Restaurant Review: Restaurant Review
Reviewed by Mick Vann, Fri., Jan. 25, 2008
Mon-Sat, 10:30am-10pm; Sun, 11:30am-9:30pm
Red Cap Chick2510 S. Congress, 416-1134
Monday-Saturday, 10:30am-10pm; Sunday, 11:30am-9:30pm
The letters KFC have a new meaning in Austin: Korean fried chicken, the food craze that took New York City by storm about a year ago, which is now colonizing the West Coast. The dish is yang nyum tong dalk, or seasoned fried chicken, a concept which springs from Korea's love of platters of fried chicken as a bar food, meant to be snacked on with beer or soju, the Korean version of vodka. It became hugely popular in Korea back in the early 1990s and is typically a dish that a person eats in a specialty restaurant or bar, since it's too time-consuming and laborious to cook at home.
Red Cap Chick, located on the west side of South Congress, a bit south of Oltorf, started up a little over a year ago and several months back was purchased by husband and wife team Hayeal and Heewon Lee. Red Cap also serves conventional fried chicken and tenders (including gizzards and livers for all of you organ lovers), as well as fried catfish, with all of the conventional Western trimmings, but Korean fried chicken is their specialty. Making it is a complicated process, and it is not fast food; it's prepared in small batches, to order, so you'll wait 10 minutes or so for the order to cook.
The chicken is first hacked Asian-style into 2-inch-wide pieces, bone and all, and then marinated with a spicy dry rub overnight. Heewon would not reveal the secrets of her seasoning mix, but subtle hints of garlic and red chile come through. It is then dunked in a thin batter, deep-fried at 350 degrees until it's partially cooked, and then drained and chilled. "We use potato starch in the batter because it makes a thin crust that's extra crispy," says Heewon. When the KFC order comes in at the counter, the chicken goes back into the batter and then into the fryer to finish cooking and turn golden and crispy. At this point it gets served either plain or covered with a sticky, reddish hot-pepper glaze or a sweet garlic glaze. In talking about the all-natural sauce ingredients, Heewon mentioned kiwi fruit as one component, but she was tight-lipped about the other ingredients. A regular order of about six pieces is $6.99, while the large order of 16 pieces is $12.99.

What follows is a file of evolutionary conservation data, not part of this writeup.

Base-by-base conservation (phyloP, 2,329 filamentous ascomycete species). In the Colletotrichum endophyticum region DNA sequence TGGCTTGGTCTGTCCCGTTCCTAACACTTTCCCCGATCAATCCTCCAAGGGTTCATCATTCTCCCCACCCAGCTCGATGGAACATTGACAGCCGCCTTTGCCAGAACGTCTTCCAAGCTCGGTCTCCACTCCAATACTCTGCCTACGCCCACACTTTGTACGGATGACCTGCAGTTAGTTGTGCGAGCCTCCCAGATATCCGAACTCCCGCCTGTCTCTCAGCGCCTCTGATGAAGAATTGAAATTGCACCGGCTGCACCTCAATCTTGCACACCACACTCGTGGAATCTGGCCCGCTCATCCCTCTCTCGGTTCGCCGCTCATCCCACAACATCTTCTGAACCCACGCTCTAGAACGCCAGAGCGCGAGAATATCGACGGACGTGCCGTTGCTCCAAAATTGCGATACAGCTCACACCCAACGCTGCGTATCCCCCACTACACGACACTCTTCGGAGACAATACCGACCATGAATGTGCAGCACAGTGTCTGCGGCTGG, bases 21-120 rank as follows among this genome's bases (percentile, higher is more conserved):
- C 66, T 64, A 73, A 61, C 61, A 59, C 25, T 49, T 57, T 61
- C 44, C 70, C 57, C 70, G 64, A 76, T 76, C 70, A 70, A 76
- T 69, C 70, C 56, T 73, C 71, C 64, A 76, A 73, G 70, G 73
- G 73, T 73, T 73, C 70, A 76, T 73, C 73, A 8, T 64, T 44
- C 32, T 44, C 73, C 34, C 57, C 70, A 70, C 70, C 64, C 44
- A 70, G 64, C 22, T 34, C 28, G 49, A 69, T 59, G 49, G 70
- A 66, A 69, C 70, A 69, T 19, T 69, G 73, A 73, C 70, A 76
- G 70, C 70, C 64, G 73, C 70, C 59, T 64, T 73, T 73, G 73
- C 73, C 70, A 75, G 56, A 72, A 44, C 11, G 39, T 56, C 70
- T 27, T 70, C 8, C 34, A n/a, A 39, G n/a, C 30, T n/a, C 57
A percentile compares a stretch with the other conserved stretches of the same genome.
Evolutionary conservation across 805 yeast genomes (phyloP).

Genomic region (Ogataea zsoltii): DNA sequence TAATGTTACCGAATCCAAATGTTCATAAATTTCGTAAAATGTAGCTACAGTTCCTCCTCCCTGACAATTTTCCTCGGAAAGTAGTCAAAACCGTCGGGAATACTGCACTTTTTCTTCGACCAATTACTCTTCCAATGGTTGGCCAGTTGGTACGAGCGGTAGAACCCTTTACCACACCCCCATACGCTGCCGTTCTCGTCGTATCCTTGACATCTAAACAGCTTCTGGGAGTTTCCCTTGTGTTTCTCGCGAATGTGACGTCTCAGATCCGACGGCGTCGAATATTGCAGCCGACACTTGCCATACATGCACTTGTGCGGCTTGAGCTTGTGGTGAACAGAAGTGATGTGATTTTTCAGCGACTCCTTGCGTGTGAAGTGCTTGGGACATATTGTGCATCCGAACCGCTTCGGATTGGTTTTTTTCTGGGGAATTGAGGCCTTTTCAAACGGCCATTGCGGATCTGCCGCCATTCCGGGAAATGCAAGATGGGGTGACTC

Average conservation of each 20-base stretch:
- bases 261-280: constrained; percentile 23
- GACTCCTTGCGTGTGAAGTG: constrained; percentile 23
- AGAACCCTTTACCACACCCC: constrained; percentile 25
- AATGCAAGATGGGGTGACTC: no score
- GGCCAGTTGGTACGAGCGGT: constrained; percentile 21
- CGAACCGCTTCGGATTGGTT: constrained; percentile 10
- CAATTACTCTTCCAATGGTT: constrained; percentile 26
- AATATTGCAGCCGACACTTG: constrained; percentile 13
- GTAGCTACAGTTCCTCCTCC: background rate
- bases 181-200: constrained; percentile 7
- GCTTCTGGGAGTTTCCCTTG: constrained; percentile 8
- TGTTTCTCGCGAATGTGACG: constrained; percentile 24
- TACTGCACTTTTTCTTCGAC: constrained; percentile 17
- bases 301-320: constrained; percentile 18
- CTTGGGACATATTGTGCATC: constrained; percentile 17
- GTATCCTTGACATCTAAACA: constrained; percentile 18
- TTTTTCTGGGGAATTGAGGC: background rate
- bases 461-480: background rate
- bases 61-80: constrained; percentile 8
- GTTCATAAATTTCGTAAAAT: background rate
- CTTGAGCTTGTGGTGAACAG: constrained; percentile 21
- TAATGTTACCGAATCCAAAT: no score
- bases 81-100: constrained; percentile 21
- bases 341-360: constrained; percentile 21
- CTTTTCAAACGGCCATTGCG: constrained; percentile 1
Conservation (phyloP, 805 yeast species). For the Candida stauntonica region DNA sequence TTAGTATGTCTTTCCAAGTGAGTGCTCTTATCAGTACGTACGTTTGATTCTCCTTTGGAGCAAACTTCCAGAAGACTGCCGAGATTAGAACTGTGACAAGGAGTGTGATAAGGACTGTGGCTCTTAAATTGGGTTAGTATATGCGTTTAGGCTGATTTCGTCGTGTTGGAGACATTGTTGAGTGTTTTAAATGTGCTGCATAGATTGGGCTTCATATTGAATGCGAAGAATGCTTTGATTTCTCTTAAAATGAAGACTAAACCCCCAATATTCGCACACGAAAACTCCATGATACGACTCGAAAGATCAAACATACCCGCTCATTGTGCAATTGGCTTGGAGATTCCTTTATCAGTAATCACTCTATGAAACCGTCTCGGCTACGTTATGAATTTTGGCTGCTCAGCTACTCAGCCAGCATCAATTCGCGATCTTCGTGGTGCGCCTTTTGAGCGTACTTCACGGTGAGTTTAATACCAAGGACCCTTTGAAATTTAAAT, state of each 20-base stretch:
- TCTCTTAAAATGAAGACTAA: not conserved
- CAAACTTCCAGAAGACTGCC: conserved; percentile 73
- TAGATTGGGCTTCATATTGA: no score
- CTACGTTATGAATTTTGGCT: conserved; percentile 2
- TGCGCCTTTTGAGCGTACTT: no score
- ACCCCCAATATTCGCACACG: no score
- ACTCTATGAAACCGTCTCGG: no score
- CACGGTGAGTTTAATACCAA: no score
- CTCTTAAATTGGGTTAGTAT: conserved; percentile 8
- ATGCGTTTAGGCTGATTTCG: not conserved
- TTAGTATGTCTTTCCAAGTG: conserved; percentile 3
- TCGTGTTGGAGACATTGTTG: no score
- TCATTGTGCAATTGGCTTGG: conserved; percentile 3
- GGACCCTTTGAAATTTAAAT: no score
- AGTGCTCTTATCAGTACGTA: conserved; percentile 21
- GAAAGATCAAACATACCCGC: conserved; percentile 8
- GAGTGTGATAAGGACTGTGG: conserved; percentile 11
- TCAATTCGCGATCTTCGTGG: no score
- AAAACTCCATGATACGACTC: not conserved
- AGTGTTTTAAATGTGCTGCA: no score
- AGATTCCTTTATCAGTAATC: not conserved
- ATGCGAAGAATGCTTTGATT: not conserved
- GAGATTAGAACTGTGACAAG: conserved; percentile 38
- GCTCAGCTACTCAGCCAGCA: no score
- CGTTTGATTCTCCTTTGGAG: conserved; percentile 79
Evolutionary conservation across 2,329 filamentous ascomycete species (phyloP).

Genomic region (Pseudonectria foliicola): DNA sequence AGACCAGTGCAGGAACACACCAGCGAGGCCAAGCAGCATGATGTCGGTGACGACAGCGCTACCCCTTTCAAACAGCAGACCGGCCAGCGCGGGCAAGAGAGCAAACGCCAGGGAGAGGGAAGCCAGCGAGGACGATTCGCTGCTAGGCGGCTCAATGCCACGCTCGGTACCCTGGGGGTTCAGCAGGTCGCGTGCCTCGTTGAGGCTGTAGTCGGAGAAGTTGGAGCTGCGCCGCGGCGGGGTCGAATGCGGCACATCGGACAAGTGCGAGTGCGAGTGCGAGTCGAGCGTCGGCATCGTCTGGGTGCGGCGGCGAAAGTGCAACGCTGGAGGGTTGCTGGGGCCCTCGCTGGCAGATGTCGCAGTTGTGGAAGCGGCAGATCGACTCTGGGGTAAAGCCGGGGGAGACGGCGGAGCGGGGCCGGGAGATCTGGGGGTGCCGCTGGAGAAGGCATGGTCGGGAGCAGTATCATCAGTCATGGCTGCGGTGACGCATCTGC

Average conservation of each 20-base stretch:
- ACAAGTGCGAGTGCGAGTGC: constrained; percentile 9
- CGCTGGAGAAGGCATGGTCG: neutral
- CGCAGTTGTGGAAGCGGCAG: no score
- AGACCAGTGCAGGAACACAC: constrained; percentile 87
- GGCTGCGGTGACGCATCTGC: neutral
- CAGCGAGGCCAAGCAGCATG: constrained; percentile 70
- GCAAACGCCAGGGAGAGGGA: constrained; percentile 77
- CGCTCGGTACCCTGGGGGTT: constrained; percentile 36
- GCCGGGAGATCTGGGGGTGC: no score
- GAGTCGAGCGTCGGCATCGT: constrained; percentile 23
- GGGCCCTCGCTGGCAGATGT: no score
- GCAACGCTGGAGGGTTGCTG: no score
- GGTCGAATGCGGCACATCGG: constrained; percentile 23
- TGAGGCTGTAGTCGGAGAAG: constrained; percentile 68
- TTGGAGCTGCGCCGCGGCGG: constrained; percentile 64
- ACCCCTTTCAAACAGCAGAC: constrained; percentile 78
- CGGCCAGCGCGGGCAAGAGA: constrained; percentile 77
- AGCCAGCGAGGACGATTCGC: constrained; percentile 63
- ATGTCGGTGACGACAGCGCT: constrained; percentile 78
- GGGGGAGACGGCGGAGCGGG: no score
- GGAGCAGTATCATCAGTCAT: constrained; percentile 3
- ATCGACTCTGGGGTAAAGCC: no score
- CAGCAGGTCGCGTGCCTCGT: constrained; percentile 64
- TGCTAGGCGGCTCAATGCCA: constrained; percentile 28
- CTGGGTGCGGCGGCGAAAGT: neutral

We loved all three versions, finding the skin especially crispy and delicious and the meat within very moist and tender. We would prefer the glaze to be thinner so that it gets absorbed lightly into the skin. The spicy version could have been much spicier, and the sweet garlic could have been much more garlicky for our tastes; the Korean flavor profile is normally more aggressive, so perhaps they've toned it down for Western tastes. On our next visit, we'll see if they can bump up the heat and garlic.
This is definitely a meal where you'll be licking your fingers, as the glaze tends to stick to your digits. And expect to nibble around the bones for all of those juicy tidbits. It comes with the traditional accompaniment, mool, delicious cubed sweet pickled daikon radish, which nicely balances the sweetness of the glaze.
We have to mention the amazingly good catfish. We got the plate with four pieces ($6.89), which was essentially two good-sized fillets with the dark vein in the middle trimmed away. The coating is well-seasoned, light, and crispy; the flesh, moist and sweet. It's served with your choice of sides and two onion hush puppies, and for the price, it's a bargain.
Red Cap Chick is unique, bringing Austin its first taste of Korean yang nyum chicken. It's a taste well worth the brief wait and Heewon's considerable efforts, and don't forget their catfish.